• In what ways are we different, better, or more efficient?
  • What new initiatives or innovations have occurred? 

Pro Tip: Create executive reports or impact studies to communicate results to key stakeholders. This is especially important if you require additional resources to sustain the initiative. It’s also important to validate information where possible. If a leader says she’s been successful, interview her employees. If someone claims an increase in productivity, support the claim with data. 
Minimizing resistance and proactively overcoming objections is necessary for any leadership development initiative to succeed. It’s also important to maintain buy-in from start to finish, including selling, delivering, implementing, and assessing.

About the Author

Amber Barnes is the founder of StartHuman, an organization on a mission to rehumanize the workplace by building better leaders. For more than a decade, she’s focused on leadership development through coaching, consulting, training, and facilitation. Her clients range from Fortune 50 companies to small nonprofit organizations.  Amber’s background includes a master’s degree in organization development, a bachelor’s degree in education, and several other professional certifications in coaching, facilitation, and training. She is passionate about creating healthy relationships between people and the workplace. She believes this fosters healthier interactions outside work and contributes to making the world a better place.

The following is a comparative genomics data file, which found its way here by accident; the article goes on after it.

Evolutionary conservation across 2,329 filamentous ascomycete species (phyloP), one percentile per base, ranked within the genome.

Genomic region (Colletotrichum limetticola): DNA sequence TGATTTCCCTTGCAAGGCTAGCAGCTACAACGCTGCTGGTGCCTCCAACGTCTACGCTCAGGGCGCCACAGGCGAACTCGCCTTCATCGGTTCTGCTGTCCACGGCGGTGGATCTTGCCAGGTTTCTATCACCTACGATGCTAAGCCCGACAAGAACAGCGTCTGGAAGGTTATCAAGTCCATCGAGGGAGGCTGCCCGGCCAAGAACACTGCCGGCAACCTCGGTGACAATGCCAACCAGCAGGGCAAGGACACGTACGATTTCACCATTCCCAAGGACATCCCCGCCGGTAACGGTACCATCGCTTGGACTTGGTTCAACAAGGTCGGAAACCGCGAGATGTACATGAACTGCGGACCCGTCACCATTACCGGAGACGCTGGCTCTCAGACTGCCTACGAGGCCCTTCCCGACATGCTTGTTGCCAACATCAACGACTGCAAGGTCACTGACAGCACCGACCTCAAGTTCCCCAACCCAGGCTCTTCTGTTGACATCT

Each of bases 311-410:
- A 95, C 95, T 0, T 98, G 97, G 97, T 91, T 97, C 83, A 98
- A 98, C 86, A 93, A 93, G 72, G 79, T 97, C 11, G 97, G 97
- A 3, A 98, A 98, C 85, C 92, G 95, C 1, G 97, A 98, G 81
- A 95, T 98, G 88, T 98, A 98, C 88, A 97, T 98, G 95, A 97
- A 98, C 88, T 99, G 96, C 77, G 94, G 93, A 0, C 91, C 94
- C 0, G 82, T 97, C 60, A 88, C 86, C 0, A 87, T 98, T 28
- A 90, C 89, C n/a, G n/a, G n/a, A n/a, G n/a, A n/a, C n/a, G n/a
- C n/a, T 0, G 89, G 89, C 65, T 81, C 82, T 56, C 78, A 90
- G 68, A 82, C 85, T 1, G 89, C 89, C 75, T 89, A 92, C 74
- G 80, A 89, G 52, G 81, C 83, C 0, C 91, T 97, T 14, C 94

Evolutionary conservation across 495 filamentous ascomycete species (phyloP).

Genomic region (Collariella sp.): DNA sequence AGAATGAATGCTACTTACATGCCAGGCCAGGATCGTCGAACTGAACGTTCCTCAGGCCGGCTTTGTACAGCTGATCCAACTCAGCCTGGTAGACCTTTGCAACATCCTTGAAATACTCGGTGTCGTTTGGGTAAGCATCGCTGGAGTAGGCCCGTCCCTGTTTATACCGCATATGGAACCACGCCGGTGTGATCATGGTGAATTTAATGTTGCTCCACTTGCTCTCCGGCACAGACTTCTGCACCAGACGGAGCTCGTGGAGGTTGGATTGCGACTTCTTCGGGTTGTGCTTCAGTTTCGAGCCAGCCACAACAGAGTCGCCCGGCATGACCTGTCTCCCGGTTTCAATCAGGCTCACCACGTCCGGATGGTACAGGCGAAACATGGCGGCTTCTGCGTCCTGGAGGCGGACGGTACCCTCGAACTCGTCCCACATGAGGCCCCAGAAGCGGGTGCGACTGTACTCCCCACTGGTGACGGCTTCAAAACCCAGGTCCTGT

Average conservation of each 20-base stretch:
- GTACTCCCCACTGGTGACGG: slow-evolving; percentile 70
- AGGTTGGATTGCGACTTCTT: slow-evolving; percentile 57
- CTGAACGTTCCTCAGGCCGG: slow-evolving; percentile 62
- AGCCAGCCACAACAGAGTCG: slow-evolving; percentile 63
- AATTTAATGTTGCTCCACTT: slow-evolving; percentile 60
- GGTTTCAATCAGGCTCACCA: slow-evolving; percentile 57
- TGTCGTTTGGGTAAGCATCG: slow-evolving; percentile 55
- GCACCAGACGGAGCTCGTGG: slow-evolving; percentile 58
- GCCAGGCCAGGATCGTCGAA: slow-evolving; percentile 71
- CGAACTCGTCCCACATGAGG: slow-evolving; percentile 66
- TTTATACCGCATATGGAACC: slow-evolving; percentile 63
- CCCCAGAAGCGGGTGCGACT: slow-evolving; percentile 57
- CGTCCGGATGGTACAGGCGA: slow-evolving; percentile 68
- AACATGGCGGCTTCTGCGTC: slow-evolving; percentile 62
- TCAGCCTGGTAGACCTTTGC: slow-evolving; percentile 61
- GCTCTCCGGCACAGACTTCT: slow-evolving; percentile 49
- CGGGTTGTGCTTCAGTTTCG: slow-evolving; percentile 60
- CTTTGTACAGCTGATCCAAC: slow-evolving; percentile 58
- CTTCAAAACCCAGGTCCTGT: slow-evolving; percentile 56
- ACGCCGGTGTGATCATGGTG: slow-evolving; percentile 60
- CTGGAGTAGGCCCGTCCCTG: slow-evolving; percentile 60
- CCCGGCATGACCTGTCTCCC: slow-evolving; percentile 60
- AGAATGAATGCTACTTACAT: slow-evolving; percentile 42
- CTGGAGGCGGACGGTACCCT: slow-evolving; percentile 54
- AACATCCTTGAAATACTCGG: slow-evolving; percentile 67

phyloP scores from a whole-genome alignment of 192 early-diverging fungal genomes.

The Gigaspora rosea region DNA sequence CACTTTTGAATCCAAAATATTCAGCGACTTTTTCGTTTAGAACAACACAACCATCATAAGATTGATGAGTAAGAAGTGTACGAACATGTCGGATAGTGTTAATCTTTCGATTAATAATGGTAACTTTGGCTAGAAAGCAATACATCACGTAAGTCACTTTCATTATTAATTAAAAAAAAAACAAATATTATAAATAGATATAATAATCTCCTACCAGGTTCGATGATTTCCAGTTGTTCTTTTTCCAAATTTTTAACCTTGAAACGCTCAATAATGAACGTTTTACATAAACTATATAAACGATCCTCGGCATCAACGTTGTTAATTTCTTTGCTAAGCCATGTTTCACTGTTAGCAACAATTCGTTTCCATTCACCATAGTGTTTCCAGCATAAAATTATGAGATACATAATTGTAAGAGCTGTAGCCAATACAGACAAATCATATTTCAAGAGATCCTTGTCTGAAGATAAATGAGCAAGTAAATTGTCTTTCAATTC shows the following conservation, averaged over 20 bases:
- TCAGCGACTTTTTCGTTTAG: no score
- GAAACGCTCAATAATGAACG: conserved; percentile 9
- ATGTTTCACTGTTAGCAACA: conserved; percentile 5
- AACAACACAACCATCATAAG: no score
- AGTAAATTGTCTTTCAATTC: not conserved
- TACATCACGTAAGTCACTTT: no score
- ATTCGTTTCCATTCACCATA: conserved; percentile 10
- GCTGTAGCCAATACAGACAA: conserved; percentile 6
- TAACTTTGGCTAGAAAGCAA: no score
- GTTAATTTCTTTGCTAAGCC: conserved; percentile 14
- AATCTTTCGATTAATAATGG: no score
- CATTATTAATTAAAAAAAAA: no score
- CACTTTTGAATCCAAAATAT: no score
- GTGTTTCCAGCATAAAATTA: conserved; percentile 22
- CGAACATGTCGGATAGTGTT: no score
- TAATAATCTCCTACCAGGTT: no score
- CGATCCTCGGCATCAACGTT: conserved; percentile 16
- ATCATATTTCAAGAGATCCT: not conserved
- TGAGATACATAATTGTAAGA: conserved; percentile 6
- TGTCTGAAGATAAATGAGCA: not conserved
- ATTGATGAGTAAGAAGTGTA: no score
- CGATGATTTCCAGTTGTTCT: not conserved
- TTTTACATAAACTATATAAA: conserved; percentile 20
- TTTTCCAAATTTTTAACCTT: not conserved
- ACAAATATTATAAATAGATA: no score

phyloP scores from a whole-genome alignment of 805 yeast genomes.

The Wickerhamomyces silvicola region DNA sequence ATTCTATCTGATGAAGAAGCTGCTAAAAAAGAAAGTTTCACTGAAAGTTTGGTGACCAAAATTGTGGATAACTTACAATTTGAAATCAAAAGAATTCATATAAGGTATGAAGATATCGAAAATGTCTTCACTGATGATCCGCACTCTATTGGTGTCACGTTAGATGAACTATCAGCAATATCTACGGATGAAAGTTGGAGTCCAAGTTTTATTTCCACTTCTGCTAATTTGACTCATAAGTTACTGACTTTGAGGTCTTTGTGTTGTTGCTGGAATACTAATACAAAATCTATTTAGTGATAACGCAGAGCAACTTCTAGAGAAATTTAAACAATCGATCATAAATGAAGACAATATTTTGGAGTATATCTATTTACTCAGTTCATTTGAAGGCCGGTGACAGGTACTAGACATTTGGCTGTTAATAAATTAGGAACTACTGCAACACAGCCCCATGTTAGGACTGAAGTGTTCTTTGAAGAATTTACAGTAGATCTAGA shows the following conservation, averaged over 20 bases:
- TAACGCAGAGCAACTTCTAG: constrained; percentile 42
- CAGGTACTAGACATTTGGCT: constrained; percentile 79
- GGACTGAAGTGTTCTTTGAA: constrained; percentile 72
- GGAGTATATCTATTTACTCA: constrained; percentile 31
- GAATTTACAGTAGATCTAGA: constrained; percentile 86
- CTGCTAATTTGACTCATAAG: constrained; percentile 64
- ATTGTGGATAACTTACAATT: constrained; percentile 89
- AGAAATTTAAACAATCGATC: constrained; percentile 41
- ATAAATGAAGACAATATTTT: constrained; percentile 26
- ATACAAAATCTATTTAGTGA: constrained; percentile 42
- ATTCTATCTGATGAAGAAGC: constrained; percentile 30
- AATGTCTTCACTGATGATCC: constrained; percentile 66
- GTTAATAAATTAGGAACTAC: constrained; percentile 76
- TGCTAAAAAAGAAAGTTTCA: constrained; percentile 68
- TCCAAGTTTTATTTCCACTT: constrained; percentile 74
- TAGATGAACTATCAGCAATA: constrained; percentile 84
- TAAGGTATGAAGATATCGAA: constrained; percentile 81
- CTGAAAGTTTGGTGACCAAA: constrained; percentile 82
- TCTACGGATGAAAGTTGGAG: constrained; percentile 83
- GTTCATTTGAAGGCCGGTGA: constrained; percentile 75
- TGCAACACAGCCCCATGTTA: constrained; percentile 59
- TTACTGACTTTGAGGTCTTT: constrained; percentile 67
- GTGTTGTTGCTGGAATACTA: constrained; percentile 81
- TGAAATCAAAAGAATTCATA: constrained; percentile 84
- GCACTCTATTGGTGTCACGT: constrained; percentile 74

About the Author

Josh Ashcroft is the chief housing officer at Eastern Washington University (EWU). He has a bachelor’s degree in communication from EWU and a master’s degree in college student services administration from Oregon State University. His experience in housing and student affairs spans three universities and more than 15 years.  Josh combines his enthusiastic approach with a caring attitude and a drive to succeed to create the best possible experience for the students at the university and in the residence hall system. He is a recent graduate of Leadership Spokane and has presented on leadership and student success.